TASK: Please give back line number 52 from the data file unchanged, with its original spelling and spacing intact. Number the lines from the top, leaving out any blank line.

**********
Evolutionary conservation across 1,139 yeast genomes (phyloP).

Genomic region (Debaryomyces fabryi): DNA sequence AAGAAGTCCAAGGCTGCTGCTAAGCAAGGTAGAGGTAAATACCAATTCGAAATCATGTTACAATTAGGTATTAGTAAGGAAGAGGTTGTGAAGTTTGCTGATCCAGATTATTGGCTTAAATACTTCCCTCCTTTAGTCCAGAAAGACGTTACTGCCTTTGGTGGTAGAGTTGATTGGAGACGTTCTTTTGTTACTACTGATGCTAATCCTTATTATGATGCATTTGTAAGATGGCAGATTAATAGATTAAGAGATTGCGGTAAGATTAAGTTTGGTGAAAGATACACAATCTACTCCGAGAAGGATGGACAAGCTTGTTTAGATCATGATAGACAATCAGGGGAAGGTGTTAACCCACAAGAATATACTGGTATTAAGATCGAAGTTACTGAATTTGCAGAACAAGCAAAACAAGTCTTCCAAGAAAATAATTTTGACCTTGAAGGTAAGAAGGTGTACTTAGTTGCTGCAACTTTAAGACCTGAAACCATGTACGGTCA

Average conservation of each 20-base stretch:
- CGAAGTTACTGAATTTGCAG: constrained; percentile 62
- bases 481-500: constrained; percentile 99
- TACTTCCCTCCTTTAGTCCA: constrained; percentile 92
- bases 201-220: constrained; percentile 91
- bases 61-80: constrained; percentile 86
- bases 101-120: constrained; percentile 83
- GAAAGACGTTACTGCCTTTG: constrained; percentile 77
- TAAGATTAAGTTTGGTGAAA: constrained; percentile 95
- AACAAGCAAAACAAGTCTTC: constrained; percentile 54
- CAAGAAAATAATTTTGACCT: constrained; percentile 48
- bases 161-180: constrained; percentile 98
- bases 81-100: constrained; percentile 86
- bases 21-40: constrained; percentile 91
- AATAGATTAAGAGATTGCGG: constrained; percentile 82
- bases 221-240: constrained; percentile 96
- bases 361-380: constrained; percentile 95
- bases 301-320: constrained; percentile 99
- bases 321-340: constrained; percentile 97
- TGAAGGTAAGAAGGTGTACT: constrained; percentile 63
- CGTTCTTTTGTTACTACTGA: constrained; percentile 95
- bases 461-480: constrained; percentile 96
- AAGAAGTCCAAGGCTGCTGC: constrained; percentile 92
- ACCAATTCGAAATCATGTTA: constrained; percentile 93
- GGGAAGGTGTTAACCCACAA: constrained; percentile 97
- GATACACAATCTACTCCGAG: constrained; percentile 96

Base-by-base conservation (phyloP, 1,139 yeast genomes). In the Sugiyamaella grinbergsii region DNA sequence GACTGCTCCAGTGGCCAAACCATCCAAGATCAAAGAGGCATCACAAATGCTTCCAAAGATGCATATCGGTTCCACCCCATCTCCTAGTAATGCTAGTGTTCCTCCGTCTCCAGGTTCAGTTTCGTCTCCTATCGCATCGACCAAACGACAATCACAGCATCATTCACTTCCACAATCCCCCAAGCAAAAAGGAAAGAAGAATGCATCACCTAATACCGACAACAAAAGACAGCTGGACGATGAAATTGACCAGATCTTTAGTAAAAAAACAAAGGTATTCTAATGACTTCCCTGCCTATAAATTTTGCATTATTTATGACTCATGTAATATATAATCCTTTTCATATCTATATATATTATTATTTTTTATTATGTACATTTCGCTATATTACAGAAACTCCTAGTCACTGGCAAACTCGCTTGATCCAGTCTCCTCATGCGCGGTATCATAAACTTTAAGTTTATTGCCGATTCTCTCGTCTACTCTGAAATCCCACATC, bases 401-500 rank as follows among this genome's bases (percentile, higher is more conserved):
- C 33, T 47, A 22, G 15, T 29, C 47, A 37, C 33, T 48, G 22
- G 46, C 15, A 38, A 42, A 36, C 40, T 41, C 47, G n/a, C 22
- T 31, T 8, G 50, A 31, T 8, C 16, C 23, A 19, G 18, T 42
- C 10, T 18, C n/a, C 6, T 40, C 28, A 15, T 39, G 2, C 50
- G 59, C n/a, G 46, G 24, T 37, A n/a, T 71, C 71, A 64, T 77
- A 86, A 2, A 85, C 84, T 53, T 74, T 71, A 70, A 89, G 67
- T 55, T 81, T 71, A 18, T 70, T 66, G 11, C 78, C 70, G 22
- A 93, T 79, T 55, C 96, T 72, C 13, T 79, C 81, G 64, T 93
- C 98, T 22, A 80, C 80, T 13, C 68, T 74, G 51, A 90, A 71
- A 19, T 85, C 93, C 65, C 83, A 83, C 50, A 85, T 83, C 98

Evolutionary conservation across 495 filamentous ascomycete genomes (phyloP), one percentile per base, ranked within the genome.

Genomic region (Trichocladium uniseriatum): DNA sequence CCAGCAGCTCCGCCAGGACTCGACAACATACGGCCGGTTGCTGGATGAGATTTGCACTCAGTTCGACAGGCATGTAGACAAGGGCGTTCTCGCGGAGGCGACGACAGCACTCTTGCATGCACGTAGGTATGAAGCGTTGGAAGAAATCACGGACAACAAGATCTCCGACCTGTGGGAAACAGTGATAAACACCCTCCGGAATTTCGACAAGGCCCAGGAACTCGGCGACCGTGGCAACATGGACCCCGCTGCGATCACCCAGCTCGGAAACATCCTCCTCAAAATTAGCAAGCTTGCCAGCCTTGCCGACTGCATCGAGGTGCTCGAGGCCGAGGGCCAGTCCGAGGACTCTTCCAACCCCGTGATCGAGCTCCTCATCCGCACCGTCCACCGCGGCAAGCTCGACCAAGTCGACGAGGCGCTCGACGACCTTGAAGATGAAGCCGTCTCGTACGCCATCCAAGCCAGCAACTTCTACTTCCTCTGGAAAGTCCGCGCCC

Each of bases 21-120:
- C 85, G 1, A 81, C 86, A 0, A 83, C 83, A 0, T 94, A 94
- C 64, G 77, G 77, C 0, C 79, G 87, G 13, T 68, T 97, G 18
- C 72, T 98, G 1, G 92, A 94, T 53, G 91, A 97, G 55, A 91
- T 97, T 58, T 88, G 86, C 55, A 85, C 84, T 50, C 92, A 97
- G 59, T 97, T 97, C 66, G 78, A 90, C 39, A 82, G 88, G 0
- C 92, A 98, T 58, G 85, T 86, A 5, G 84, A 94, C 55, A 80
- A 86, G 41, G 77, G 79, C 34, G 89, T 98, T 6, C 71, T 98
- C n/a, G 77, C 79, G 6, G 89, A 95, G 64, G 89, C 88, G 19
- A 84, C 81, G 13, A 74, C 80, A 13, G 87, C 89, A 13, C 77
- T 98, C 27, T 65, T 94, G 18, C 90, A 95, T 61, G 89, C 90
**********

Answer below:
- T 98, C 27, T 65, T 94, G 18, C 90, A 95, T 61, G 89, C 90